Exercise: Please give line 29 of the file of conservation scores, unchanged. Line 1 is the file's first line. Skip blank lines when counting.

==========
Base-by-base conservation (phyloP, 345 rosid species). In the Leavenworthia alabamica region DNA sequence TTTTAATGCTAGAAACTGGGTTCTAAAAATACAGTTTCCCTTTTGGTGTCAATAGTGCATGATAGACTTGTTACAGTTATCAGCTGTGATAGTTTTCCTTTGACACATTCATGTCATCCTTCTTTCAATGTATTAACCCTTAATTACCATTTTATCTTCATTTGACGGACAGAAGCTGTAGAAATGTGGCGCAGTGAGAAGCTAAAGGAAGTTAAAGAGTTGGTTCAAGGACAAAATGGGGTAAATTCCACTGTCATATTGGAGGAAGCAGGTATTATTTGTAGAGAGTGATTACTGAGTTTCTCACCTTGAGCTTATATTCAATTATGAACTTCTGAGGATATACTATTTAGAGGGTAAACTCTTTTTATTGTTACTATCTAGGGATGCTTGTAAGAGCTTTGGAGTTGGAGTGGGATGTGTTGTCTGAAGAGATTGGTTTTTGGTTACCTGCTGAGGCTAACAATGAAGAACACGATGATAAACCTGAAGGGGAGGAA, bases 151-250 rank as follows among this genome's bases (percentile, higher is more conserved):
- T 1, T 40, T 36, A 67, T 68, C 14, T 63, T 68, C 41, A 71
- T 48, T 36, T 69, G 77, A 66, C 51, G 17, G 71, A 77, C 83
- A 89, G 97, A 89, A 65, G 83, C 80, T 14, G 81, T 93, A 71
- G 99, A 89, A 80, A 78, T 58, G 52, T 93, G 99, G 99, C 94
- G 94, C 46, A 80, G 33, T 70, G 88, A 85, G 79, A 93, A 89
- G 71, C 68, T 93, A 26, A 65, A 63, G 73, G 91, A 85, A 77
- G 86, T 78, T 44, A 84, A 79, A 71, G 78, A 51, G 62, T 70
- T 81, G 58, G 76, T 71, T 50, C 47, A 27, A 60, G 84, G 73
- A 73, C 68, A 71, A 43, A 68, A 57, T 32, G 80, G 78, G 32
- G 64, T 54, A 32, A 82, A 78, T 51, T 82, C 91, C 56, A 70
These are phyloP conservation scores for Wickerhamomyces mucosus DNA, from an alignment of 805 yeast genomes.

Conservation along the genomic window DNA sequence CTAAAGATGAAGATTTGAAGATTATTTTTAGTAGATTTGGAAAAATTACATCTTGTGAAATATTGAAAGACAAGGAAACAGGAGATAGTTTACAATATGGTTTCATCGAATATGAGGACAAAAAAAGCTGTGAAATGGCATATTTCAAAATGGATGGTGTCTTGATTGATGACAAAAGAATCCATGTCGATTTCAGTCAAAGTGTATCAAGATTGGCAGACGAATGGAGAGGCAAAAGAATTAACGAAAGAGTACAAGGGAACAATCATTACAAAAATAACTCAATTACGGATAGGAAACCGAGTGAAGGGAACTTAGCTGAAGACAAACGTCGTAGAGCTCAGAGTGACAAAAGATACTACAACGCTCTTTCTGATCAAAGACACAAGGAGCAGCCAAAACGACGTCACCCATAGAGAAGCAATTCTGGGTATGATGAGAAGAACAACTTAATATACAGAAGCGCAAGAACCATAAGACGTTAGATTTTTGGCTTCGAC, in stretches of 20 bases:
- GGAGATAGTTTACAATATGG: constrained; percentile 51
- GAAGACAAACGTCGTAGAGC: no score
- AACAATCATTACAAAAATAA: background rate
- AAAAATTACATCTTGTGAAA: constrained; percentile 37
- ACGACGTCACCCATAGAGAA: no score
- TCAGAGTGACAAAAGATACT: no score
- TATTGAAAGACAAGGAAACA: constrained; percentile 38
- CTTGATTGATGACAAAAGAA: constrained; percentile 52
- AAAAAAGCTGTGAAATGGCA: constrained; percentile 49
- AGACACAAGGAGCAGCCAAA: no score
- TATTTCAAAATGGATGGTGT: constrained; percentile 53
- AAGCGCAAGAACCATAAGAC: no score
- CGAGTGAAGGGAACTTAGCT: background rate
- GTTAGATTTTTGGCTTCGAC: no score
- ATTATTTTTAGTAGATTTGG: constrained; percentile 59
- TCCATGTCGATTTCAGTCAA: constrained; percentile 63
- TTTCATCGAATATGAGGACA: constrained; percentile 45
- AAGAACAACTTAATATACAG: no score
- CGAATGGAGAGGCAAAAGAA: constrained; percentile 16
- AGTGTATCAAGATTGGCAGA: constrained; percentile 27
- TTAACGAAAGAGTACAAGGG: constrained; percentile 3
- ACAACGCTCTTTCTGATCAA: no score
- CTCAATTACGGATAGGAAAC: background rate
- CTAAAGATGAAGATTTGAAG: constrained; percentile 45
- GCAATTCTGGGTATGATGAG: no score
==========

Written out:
- TCCATGTCGATTTCAGTCAA: constrained; percentile 63